It will save you a lot of time for any project that isn't trivially small, where I define trivially small as less than a couple thousand lines of code (depending on the language). The reason is that once you get past super small projects, each change or update gets harder the more tightly coupled it is. Being loosely coupled enables you to keep moving forward, adding features, fixing bugs, etc.

At a certain point I think any program becomes a nightmare to maintain, update and add on to. The more loosely coupled the design is, the further that point is delayed. If it's tightly coupled, maybe after about 10,000 lines of code it becomes unmaintainable; adding features becomes impossible without essentially rewriting from scratch.

Being loosely coupled allows it to grow to 1,000,000 - 10,000,000 lines of code while still being able to make changes and add new features within a reasonable amount of time. These numbers aren't meant to be taken literally as they're just made up, but to provide a sense of where it becomes helpful. If you never need to update the program and it's fairly simple then sure, it's fine to be tightly coupled. It's even okay to start that way but understand that when it's time to separate stuff out, but you still need experience writing loosely coupled code to know at what point it becomes beneficial.;  (From Stackoverflow-Davy8)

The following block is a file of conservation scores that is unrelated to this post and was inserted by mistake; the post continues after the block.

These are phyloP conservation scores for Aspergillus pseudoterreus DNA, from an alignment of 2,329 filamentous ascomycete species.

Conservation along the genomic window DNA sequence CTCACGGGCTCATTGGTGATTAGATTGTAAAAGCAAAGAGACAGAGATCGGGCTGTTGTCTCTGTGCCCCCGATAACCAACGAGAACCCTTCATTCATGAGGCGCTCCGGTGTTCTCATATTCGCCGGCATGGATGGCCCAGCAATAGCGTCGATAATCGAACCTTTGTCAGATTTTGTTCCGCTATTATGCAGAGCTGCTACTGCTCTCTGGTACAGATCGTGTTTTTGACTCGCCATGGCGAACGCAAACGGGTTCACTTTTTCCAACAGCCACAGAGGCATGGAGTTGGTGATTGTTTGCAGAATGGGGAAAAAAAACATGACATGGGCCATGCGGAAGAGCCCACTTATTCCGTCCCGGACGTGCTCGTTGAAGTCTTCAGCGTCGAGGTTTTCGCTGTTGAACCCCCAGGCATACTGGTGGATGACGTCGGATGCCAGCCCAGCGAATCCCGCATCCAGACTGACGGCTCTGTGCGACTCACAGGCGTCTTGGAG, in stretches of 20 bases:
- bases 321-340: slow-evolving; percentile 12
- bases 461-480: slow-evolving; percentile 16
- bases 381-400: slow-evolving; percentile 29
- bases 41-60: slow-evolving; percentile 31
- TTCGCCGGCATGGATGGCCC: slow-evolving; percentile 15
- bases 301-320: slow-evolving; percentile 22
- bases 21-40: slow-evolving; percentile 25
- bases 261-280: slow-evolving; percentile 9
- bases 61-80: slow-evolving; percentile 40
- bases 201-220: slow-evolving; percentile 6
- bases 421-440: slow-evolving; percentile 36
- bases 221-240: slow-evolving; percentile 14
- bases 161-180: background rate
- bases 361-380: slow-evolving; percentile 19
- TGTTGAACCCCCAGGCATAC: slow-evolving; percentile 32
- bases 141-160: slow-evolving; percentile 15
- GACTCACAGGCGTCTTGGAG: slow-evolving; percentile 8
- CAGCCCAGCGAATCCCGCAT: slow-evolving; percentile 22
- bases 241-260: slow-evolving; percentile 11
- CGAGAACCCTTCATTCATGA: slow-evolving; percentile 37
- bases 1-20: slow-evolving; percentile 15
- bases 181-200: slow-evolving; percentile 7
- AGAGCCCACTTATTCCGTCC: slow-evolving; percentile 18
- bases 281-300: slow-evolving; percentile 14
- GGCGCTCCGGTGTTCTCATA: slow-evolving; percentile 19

• It improves testability.

  • It helps you follow the GOF principle of Program to Interfaces, not implementations.

  • The benefit is that it's much easier to swap other pieces of code/modules/objects/components when the pieces aren't dependent on one another.

  • It's highly changeable. One module does not break other modules in unpredictable ways

Summary   

As with all OO design, there are trade-offs you have to make; is it more important for you to have highly modular code that is easy to swap in and out? Or is it more important to have easily understandable code that is simpler? You'll have to decide that.

References

http://stackoverflow.com/questions/2832017/what-is-the-difference-between-loose-coupling-and-tight-coupling-in-object-orien

http://stackoverflow.com/questions/2868627/why-should-a-web-architecture-be-loosely-coupled

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Contents added by Yusuf Karatoprak on Dec 19, 2012